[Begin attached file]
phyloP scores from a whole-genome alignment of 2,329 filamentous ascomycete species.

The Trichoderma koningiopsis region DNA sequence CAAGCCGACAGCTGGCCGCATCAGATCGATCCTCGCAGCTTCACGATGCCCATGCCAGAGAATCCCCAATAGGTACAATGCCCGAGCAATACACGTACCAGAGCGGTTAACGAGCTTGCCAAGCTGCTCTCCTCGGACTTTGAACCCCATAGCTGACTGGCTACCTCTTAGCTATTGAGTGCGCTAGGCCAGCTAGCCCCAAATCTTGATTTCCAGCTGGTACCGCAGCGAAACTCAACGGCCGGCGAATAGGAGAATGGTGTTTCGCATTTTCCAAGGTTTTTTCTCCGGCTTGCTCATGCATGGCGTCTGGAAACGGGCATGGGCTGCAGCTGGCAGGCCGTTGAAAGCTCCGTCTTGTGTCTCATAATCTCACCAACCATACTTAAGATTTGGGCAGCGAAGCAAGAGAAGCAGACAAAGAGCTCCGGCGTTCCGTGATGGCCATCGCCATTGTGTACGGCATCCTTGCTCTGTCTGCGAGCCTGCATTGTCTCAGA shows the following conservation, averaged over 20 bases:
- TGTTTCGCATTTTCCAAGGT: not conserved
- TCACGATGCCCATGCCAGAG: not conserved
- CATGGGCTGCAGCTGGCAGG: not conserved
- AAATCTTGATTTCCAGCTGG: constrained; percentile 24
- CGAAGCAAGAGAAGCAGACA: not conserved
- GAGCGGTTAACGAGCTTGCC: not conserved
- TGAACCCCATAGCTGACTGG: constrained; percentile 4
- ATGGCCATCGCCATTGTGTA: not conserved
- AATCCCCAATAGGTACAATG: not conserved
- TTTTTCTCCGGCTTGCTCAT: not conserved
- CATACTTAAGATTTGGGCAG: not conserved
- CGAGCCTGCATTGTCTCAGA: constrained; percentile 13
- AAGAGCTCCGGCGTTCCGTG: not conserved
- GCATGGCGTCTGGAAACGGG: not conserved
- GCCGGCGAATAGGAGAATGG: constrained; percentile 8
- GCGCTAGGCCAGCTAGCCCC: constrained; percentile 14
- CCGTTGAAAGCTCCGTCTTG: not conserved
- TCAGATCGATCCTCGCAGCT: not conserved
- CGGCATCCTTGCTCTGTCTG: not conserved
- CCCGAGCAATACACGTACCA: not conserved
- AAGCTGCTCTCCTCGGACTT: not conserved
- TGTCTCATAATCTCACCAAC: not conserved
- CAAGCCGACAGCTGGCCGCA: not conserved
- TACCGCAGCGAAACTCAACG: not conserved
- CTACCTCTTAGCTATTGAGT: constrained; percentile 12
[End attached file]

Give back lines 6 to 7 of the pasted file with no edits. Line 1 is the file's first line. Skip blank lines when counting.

- AAATCTTGATTTCCAGCTGG: constrained; percentile 24
- CGAAGCAAGAGAAGCAGACA: not conserved